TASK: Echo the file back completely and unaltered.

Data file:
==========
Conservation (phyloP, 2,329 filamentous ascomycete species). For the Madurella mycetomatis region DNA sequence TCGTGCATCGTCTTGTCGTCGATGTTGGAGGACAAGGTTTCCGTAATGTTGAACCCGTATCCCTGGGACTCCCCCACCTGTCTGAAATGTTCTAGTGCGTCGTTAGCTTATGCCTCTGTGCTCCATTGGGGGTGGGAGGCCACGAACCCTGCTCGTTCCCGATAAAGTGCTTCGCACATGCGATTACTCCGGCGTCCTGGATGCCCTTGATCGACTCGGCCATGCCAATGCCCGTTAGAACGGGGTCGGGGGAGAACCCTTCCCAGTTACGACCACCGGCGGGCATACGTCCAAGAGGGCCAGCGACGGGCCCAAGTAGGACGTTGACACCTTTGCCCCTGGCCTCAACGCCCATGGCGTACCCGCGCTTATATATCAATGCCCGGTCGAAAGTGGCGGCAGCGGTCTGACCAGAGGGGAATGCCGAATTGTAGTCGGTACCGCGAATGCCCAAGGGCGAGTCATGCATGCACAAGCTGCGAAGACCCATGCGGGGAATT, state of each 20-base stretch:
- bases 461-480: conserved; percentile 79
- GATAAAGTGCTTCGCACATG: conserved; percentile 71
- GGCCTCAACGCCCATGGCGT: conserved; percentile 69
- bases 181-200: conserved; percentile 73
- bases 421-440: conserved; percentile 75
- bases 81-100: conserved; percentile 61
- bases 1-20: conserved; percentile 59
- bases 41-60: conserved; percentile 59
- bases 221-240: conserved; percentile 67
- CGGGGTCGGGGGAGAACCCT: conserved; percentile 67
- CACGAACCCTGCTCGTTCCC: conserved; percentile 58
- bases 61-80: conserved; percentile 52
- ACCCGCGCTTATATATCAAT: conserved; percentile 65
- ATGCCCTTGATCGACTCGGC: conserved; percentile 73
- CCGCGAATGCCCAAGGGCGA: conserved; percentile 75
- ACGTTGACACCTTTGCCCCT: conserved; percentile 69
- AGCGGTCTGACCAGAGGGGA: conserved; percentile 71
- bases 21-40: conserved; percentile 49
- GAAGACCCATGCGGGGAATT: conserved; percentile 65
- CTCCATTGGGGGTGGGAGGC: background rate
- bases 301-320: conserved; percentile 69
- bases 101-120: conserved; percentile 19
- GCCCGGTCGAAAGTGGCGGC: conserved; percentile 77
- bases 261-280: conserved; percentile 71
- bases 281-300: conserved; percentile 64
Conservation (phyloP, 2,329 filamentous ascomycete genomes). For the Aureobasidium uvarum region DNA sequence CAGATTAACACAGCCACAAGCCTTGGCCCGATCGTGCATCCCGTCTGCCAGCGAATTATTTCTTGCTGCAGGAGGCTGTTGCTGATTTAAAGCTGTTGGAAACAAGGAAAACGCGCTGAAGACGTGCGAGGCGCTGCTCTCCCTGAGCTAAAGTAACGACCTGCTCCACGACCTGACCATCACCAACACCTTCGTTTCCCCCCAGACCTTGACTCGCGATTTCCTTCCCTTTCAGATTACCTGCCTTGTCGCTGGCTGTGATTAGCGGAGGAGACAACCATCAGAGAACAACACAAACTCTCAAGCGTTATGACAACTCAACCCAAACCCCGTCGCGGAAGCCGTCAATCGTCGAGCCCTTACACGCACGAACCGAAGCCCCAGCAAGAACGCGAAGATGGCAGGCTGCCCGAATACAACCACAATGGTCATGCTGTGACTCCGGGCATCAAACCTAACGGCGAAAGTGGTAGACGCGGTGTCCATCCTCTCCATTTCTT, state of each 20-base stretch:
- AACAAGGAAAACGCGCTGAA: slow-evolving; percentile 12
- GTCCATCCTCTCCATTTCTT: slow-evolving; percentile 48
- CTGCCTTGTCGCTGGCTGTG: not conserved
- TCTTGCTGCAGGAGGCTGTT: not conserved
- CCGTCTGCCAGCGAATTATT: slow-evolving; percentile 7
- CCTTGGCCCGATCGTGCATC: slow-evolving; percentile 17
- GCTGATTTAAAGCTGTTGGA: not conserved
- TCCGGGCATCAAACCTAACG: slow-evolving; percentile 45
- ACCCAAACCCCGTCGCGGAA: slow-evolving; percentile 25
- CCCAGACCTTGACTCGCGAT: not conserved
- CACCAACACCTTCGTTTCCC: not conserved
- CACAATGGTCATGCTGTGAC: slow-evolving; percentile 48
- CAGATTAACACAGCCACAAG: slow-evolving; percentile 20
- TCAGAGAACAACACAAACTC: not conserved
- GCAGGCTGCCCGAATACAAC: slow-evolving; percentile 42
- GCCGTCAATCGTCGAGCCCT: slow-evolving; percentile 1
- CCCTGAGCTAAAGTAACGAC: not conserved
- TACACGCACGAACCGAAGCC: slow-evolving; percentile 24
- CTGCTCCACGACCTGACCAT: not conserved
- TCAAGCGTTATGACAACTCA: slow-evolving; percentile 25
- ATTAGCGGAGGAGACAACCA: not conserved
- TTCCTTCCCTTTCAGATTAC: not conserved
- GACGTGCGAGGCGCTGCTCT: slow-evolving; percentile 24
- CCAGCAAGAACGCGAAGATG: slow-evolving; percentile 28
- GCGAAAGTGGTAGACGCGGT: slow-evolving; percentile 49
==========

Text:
Conservation (phyloP, 2,329 filamentous ascomycete species). For the Madurella mycetomatis region DNA sequence TCGTGCATCGTCTTGTCGTCGATGTTGGAGGACAAGGTTTCCGTAATGTTGAACCCGTATCCCTGGGACTCCCCCACCTGTCTGAAATGTTCTAGTGCGTCGTTAGCTTATGCCTCTGTGCTCCATTGGGGGTGGGAGGCCACGAACCCTGCTCGTTCCCGATAAAGTGCTTCGCACATGCGATTACTCCGGCGTCCTGGATGCCCTTGATCGACTCGGCCATGCCAATGCCCGTTAGAACGGGGTCGGGGGAGAACCCTTCCCAGTTACGACCACCGGCGGGCATACGTCCAAGAGGGCCAGCGACGGGCCCAAGTAGGACGTTGACACCTTTGCCCCTGGCCTCAACGCCCATGGCGTACCCGCGCTTATATATCAATGCCCGGTCGAAAGTGGCGGCAGCGGTCTGACCAGAGGGGAATGCCGAATTGTAGTCGGTACCGCGAATGCCCAAGGGCGAGTCATGCATGCACAAGCTGCGAAGACCCATGCGGGGAATT, state of each 20-base stretch:
- bases 461-480: conserved; percentile 79
- GATAAAGTGCTTCGCACATG: conserved; percentile 71
- GGCCTCAACGCCCATGGCGT: conserved; percentile 69
- bases 181-200: conserved; percentile 73
- bases 421-440: conserved; percentile 75
- bases 81-100: conserved; percentile 61
- bases 1-20: conserved; percentile 59
- bases 41-60: conserved; percentile 59
- bases 221-240: conserved; percentile 67
- CGGGGTCGGGGGAGAACCCT: conserved; percentile 67
- CACGAACCCTGCTCGTTCCC: conserved; percentile 58
- bases 61-80: conserved; percentile 52
- ACCCGCGCTTATATATCAAT: conserved; percentile 65
- ATGCCCTTGATCGACTCGGC: conserved; percentile 73
- CCGCGAATGCCCAAGGGCGA: conserved; percentile 75
- ACGTTGACACCTTTGCCCCT: conserved; percentile 69
- AGCGGTCTGACCAGAGGGGA: conserved; percentile 71
- bases 21-40: conserved; percentile 49
- GAAGACCCATGCGGGGAATT: conserved; percentile 65
- CTCCATTGGGGGTGGGAGGC: background rate
- bases 301-320: conserved; percentile 69
- bases 101-120: conserved; percentile 19
- GCCCGGTCGAAAGTGGCGGC: conserved; percentile 77
- bases 261-280: conserved; percentile 71
- bases 281-300: conserved; percentile 64
Conservation (phyloP, 2,329 filamentous ascomycete genomes). For the Aureobasidium uvarum region DNA sequence CAGATTAACACAGCCACAAGCCTTGGCCCGATCGTGCATCCCGTCTGCCAGCGAATTATTTCTTGCTGCAGGAGGCTGTTGCTGATTTAAAGCTGTTGGAAACAAGGAAAACGCGCTGAAGACGTGCGAGGCGCTGCTCTCCCTGAGCTAAAGTAACGACCTGCTCCACGACCTGACCATCACCAACACCTTCGTTTCCCCCCAGACCTTGACTCGCGATTTCCTTCCCTTTCAGATTACCTGCCTTGTCGCTGGCTGTGATTAGCGGAGGAGACAACCATCAGAGAACAACACAAACTCTCAAGCGTTATGACAACTCAACCCAAACCCCGTCGCGGAAGCCGTCAATCGTCGAGCCCTTACACGCACGAACCGAAGCCCCAGCAAGAACGCGAAGATGGCAGGCTGCCCGAATACAACCACAATGGTCATGCTGTGACTCCGGGCATCAAACCTAACGGCGAAAGTGGTAGACGCGGTGTCCATCCTCTCCATTTCTT, state of each 20-base stretch:
- AACAAGGAAAACGCGCTGAA: slow-evolving; percentile 12
- GTCCATCCTCTCCATTTCTT: slow-evolving; percentile 48
- CTGCCTTGTCGCTGGCTGTG: not conserved
- TCTTGCTGCAGGAGGCTGTT: not conserved
- CCGTCTGCCAGCGAATTATT: slow-evolving; percentile 7
- CCTTGGCCCGATCGTGCATC: slow-evolving; percentile 17
- GCTGATTTAAAGCTGTTGGA: not conserved
- TCCGGGCATCAAACCTAACG: slow-evolving; percentile 45
- ACCCAAACCCCGTCGCGGAA: slow-evolving; percentile 25
- CCCAGACCTTGACTCGCGAT: not conserved
- CACCAACACCTTCGTTTCCC: not conserved
- CACAATGGTCATGCTGTGAC: slow-evolving; percentile 48
- CAGATTAACACAGCCACAAG: slow-evolving; percentile 20
- TCAGAGAACAACACAAACTC: not conserved
- GCAGGCTGCCCGAATACAAC: slow-evolving; percentile 42
- GCCGTCAATCGTCGAGCCCT: slow-evolving; percentile 1
- CCCTGAGCTAAAGTAACGAC: not conserved
- TACACGCACGAACCGAAGCC: slow-evolving; percentile 24
- CTGCTCCACGACCTGACCAT: not conserved
- TCAAGCGTTATGACAACTCA: slow-evolving; percentile 25
- ATTAGCGGAGGAGACAACCA: not conserved
- TTCCTTCCCTTTCAGATTAC: not conserved
- GACGTGCGAGGCGCTGCTCT: slow-evolving; percentile 24
- CCAGCAAGAACGCGAAGATG: slow-evolving; percentile 28
- GCGAAAGTGGTAGACGCGGT: slow-evolving; percentile 49